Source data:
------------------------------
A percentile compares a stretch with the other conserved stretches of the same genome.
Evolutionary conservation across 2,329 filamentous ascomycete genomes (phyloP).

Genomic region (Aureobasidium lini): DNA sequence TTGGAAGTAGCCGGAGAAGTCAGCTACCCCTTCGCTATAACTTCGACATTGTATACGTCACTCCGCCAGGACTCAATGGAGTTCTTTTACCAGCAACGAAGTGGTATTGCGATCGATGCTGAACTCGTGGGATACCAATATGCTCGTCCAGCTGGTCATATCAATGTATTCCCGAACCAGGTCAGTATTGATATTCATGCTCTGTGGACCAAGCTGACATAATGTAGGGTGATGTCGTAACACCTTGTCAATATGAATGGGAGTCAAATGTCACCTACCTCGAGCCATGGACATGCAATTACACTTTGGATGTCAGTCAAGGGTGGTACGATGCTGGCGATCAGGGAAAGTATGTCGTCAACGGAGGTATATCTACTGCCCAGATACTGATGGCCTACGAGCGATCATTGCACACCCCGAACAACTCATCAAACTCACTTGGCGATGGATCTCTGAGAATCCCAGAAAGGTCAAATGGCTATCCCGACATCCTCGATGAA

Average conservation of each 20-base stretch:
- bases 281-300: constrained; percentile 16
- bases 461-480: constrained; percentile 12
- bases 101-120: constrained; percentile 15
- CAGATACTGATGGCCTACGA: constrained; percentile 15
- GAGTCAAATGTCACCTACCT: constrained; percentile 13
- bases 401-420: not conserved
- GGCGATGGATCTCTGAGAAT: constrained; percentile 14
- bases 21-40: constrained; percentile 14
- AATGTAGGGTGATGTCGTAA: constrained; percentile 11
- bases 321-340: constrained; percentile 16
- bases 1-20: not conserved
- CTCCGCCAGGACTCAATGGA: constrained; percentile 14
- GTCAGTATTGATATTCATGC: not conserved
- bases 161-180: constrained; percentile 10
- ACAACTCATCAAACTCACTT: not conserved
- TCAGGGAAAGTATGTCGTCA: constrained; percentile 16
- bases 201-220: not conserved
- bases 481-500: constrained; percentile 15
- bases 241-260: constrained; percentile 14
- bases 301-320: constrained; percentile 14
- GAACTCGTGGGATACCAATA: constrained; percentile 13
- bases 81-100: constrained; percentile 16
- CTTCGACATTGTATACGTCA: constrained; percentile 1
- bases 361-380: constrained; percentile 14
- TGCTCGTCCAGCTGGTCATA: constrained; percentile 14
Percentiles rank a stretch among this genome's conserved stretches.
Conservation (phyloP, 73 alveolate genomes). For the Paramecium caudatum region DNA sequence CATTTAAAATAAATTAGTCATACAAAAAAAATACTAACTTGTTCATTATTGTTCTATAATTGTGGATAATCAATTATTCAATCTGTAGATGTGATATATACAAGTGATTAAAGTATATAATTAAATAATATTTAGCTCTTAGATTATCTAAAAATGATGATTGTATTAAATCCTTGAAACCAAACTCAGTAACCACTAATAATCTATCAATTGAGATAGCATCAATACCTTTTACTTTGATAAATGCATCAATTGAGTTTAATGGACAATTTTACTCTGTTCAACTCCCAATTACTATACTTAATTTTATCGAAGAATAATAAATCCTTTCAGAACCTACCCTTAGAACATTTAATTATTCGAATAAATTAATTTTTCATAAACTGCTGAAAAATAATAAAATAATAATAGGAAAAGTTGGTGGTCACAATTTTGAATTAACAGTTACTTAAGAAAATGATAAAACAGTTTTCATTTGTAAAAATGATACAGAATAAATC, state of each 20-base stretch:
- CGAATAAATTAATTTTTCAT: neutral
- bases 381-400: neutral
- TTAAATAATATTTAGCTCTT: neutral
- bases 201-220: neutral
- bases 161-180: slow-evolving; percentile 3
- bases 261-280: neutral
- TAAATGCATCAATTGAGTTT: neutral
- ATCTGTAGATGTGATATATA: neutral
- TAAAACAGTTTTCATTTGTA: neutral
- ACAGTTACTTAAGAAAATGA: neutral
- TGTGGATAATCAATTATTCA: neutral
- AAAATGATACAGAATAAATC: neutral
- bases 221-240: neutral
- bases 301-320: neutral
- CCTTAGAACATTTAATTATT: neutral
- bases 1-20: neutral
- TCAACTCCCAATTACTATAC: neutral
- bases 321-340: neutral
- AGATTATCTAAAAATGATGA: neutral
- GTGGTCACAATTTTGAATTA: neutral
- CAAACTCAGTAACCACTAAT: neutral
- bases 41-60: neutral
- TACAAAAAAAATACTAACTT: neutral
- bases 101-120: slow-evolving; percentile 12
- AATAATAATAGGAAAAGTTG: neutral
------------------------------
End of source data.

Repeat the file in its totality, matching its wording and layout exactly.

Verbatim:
A percentile compares a stretch with the other conserved stretches of the same genome.
Evolutionary conservation across 2,329 filamentous ascomycete genomes (phyloP).

Genomic region (Aureobasidium lini): DNA sequence TTGGAAGTAGCCGGAGAAGTCAGCTACCCCTTCGCTATAACTTCGACATTGTATACGTCACTCCGCCAGGACTCAATGGAGTTCTTTTACCAGCAACGAAGTGGTATTGCGATCGATGCTGAACTCGTGGGATACCAATATGCTCGTCCAGCTGGTCATATCAATGTATTCCCGAACCAGGTCAGTATTGATATTCATGCTCTGTGGACCAAGCTGACATAATGTAGGGTGATGTCGTAACACCTTGTCAATATGAATGGGAGTCAAATGTCACCTACCTCGAGCCATGGACATGCAATTACACTTTGGATGTCAGTCAAGGGTGGTACGATGCTGGCGATCAGGGAAAGTATGTCGTCAACGGAGGTATATCTACTGCCCAGATACTGATGGCCTACGAGCGATCATTGCACACCCCGAACAACTCATCAAACTCACTTGGCGATGGATCTCTGAGAATCCCAGAAAGGTCAAATGGCTATCCCGACATCCTCGATGAA

Average conservation of each 20-base stretch:
- bases 281-300: constrained; percentile 16
- bases 461-480: constrained; percentile 12
- bases 101-120: constrained; percentile 15
- CAGATACTGATGGCCTACGA: constrained; percentile 15
- GAGTCAAATGTCACCTACCT: constrained; percentile 13
- bases 401-420: not conserved
- GGCGATGGATCTCTGAGAAT: constrained; percentile 14
- bases 21-40: constrained; percentile 14
- AATGTAGGGTGATGTCGTAA: constrained; percentile 11
- bases 321-340: constrained; percentile 16
- bases 1-20: not conserved
- CTCCGCCAGGACTCAATGGA: constrained; percentile 14
- GTCAGTATTGATATTCATGC: not conserved
- bases 161-180: constrained; percentile 10
- ACAACTCATCAAACTCACTT: not conserved
- TCAGGGAAAGTATGTCGTCA: constrained; percentile 16
- bases 201-220: not conserved
- bases 481-500: constrained; percentile 15
- bases 241-260: constrained; percentile 14
- bases 301-320: constrained; percentile 14
- GAACTCGTGGGATACCAATA: constrained; percentile 13
- bases 81-100: constrained; percentile 16
- CTTCGACATTGTATACGTCA: constrained; percentile 1
- bases 361-380: constrained; percentile 14
- TGCTCGTCCAGCTGGTCATA: constrained; percentile 14
Percentiles rank a stretch among this genome's conserved stretches.
Conservation (phyloP, 73 alveolate genomes). For the Paramecium caudatum region DNA sequence CATTTAAAATAAATTAGTCATACAAAAAAAATACTAACTTGTTCATTATTGTTCTATAATTGTGGATAATCAATTATTCAATCTGTAGATGTGATATATACAAGTGATTAAAGTATATAATTAAATAATATTTAGCTCTTAGATTATCTAAAAATGATGATTGTATTAAATCCTTGAAACCAAACTCAGTAACCACTAATAATCTATCAATTGAGATAGCATCAATACCTTTTACTTTGATAAATGCATCAATTGAGTTTAATGGACAATTTTACTCTGTTCAACTCCCAATTACTATACTTAATTTTATCGAAGAATAATAAATCCTTTCAGAACCTACCCTTAGAACATTTAATTATTCGAATAAATTAATTTTTCATAAACTGCTGAAAAATAATAAAATAATAATAGGAAAAGTTGGTGGTCACAATTTTGAATTAACAGTTACTTAAGAAAATGATAAAACAGTTTTCATTTGTAAAAATGATACAGAATAAATC, state of each 20-base stretch:
- CGAATAAATTAATTTTTCAT: neutral
- bases 381-400: neutral
- TTAAATAATATTTAGCTCTT: neutral
- bases 201-220: neutral
- bases 161-180: slow-evolving; percentile 3
- bases 261-280: neutral
- TAAATGCATCAATTGAGTTT: neutral
- ATCTGTAGATGTGATATATA: neutral
- TAAAACAGTTTTCATTTGTA: neutral
- ACAGTTACTTAAGAAAATGA: neutral
- TGTGGATAATCAATTATTCA: neutral
- AAAATGATACAGAATAAATC: neutral
- bases 221-240: neutral
- bases 301-320: neutral
- CCTTAGAACATTTAATTATT: neutral
- bases 1-20: neutral
- TCAACTCCCAATTACTATAC: neutral
- bases 321-340: neutral
- AGATTATCTAAAAATGATGA: neutral
- GTGGTCACAATTTTGAATTA: neutral
- CAAACTCAGTAACCACTAAT: neutral
- bases 41-60: neutral
- TACAAAAAAAATACTAACTT: neutral
- bases 101-120: slow-evolving; percentile 12
- AATAATAATAGGAAAAGTTG: neutral